• SF – Taking TV shows from TV to audio
  • UK vs. US TV – Which side of the pond makes better television?
  • Opening Ceremony
  • It’s Shit but we like it – Crap TV & film
  • La Menace Vient De L’Espace (film)

I mixed all of that lot in with some eating and some socialising with my Brother (blufive), his girlfriend (calatrice), my nephew Alex and (when our paths crossed) socialising with IFIS folks.

I’ll expand on a couple of the high points below… this doesn’t mean the rest was crap, just that I can’t think of anything meaningful to say about them in this context!

Writing Steampunk

Moderated by Stephen Hunt (author of “Court of The Air”, etc…), the rest of this panel also consisted of Kim Lakin-Smith, Paul Skevington and Alastair Reynolds, whose latest book (Terminal World) has steampunk leanings… All in all an interesting panel, dwellng on a whole range of topics, starting with the decline of the “punk” part of the genre name and the rise of the tendency to add “punk” to the end of anything to make it into a genre and moving, through the idea of divisions between steampunk and dieselpunk, then on to the idea of steam being the last accessible technology.

The latter of those is one that interests me because while steam power has the appearance of being something that anybody can understand… it’s not quite that simple. There’s not many folks out there who’d be able to build a multiple expansion steam engine, or even understand the operation of one… but you can see it working. You can look at it and see bits move. Modern tech, you can’t see things move the same way… but it’s still accessible in it’s own way with just a bit of knowledge and a few tools. The growing hacker/maker community out there can attest to that – people who, for the sake of it, pull modern tech apart and do weird things with it. Curiously, there’s also something of a crossover between steampunk enthusiasts and hackers and makers… I guess it’s just about loving the idea of being in control of technology rather than the other way around.

Another interesting point raised, but not covered in much detail as it crossed into the topic of another panel was the similarity between scientific romance and steampunk. Where does one end and the other start? In effect, both tend to be hypothesized alternate futures, extrapolated from victorian steam power. The difference in those cases is merely the time and environment in which they were written. It’s an interesting idea, and one that I’d have quite like to have heard more discussion on, as I couldn’t make the other panel.

Right near the end, the guy who was running sound for the panel (in fantastic steampunk garb) recommended the anime “Last Exile” – a recommendation I would like to second very firmly. It’s a bit more dieselpunk than steampunk, but still thoroughly awesome. Interested folks can see the opening sequence on youtube.

SF – Taking Shows From TV to Audio

This panel was moderated by Maura McHugh, and otherwise made up of Nickey Barnard, David Bishop, James Swallow and Rob Shearman. Amongst that crowd there was a lot of experience from adapting Judge Dredd, Sapphire and Steel, Blakes 7 and Doctor Who into audio form, amongst others.

I own a few Big Finish productions of Sapphire and Steel and I have the first three reimagined audio dramas of Blakes 7, and have generally enjoyed audio dramas for a long time… I’ve also considered getting into making audio dramas or audio books myself on a strictly amateur basis. Some of the comments in this panel about the freedom of audio remind me of part of why I like this kind of thing – there’s a lot of creative freedom when you don’t have to represent anything visually. Likewise, some of the comments gave me good advice about what works and what doesn’t – small casts, simple and clear stories and situations.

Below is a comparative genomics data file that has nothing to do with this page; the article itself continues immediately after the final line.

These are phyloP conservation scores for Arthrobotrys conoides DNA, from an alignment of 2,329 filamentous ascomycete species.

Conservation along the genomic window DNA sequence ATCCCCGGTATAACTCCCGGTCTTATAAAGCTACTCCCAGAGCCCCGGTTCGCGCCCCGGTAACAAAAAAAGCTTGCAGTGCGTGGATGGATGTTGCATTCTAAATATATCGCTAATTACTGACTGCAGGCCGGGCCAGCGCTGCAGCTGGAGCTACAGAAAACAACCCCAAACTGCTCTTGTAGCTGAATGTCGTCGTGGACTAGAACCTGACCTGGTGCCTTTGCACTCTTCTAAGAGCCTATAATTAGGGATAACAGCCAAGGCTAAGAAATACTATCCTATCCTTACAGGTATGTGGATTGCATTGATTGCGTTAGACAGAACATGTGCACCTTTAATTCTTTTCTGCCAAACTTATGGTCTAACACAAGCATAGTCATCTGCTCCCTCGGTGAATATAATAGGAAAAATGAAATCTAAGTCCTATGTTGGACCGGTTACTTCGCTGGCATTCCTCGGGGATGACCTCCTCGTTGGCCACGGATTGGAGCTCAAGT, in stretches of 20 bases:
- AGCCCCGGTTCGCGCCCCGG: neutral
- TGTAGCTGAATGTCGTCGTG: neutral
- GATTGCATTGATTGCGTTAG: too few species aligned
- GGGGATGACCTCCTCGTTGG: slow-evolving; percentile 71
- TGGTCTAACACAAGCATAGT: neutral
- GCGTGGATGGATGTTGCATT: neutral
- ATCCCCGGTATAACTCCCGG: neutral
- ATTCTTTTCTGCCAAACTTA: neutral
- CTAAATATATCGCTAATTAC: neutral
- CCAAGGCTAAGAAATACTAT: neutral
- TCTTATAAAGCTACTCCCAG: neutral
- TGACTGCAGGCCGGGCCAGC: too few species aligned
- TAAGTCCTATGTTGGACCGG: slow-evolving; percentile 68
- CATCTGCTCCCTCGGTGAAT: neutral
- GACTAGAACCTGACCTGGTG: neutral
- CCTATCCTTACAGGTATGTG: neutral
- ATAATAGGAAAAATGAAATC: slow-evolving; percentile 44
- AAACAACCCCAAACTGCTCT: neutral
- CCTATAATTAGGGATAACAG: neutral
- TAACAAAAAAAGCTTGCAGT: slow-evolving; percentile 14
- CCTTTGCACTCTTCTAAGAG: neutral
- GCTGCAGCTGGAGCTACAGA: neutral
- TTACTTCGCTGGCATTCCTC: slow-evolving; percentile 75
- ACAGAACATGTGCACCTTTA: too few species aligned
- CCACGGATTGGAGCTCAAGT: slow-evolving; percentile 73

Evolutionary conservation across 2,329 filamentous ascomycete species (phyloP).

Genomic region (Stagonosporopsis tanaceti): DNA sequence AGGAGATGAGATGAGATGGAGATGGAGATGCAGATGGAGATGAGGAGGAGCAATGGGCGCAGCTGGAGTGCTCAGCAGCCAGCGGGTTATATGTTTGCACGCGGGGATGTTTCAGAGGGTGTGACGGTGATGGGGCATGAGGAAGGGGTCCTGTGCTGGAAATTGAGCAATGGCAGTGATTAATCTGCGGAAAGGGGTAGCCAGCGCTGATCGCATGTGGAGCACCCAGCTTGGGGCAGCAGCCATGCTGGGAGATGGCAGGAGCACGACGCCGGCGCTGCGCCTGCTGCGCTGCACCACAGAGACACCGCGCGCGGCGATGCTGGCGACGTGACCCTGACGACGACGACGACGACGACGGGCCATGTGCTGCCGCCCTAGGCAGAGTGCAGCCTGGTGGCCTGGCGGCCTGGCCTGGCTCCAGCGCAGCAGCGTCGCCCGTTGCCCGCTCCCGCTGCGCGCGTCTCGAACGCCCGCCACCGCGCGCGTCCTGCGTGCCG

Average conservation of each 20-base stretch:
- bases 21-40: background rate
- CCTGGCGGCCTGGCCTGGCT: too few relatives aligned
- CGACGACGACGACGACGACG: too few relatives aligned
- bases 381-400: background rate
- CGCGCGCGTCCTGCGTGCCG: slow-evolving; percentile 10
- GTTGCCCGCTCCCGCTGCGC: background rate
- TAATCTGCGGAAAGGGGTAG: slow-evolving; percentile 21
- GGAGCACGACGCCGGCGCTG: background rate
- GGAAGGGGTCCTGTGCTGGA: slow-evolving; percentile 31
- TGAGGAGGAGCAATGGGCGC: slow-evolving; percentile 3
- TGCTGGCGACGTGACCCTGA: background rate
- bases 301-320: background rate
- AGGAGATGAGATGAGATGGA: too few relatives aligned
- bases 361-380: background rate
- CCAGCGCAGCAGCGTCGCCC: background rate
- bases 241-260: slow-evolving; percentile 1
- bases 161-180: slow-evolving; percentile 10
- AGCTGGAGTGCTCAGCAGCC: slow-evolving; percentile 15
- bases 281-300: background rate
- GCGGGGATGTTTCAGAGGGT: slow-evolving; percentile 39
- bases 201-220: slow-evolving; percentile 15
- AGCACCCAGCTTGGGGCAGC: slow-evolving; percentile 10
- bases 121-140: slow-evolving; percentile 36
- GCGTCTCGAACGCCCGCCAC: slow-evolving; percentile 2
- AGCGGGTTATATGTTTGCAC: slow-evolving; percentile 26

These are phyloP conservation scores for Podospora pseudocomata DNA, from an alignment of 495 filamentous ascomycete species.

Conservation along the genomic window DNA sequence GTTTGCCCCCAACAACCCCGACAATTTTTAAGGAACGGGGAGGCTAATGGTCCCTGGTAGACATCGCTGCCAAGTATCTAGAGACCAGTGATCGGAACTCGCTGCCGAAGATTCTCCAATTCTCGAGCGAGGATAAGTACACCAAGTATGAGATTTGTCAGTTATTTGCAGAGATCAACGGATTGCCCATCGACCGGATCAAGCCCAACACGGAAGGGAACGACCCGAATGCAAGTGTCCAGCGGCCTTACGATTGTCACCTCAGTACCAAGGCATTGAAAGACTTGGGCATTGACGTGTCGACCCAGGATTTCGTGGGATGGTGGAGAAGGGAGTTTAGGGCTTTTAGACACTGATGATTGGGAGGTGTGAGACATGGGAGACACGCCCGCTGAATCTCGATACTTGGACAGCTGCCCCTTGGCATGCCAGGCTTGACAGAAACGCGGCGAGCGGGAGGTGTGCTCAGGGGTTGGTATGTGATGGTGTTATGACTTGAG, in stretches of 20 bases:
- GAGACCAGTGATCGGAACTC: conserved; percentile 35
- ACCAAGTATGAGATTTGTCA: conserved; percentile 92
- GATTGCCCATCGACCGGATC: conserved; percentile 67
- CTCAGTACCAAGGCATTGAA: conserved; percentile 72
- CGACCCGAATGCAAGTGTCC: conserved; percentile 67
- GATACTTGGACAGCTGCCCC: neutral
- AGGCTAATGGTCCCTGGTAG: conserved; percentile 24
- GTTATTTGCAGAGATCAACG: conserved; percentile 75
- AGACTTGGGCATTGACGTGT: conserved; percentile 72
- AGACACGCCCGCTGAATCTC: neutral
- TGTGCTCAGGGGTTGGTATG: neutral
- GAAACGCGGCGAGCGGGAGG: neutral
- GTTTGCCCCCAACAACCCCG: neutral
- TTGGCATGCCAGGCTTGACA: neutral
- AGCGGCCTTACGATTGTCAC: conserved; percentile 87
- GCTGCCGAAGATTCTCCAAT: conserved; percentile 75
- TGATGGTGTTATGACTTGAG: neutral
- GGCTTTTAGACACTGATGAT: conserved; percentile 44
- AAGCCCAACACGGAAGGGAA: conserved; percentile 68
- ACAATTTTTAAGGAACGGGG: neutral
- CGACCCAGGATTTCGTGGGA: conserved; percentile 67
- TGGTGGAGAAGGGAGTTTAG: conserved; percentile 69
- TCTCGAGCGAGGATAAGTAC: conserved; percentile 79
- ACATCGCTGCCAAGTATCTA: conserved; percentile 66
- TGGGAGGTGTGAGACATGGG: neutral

If I ever do get around to writing or recording some audio drama, I think I might actually do a better job after this panel, even though I wouldn’t be working with established settings or characters.

It’s Shit But We Like It – Crap TV & Film

I can remember so little detail from this increasingly raucous and unstructured panel – but in broad strokes it could best be described as a cavalcade of entertaining toss. There was some discussion of what was and was not shit, but mostly it was just a barrage of audience members bouncing out their guilty pleasures for everyone to hear.

I refrained from mentioning my own favourite cinematic turd – “Wizards of the Lost Kingdom” – because a) it’s not well known enough for anybody else to really grasp the atrocity and b) the reason I like it isn’t because I enjoy watching it, but because I enjoy watching other people watching it… it’s hilarious! Next time, I shall bring a DVD to the con.

La Menace Vient De L’Espace

A fantastic short film. It’s a french film, although it’s in two spoken languages – French and Prot
ocole 123, which is a numerical language. It’s incredibly funny on many levels. Spelling and language are being replaced by a method of numerical communication called Protocole 123, until an opponent of that change is killed. The film follows the investigation of that murder.

Overnight

This took me up to around 12:30am. That’s pretty early for a convention night, but after a full week of work and a fairly full day, I thought it was time to call it a night. The room was good and comfortable, and after a wash, a bit of time on the ‘net an a bit of a read, I nodded off without any trouble.

When I get some time, I’ll write up the following days of the convention as well.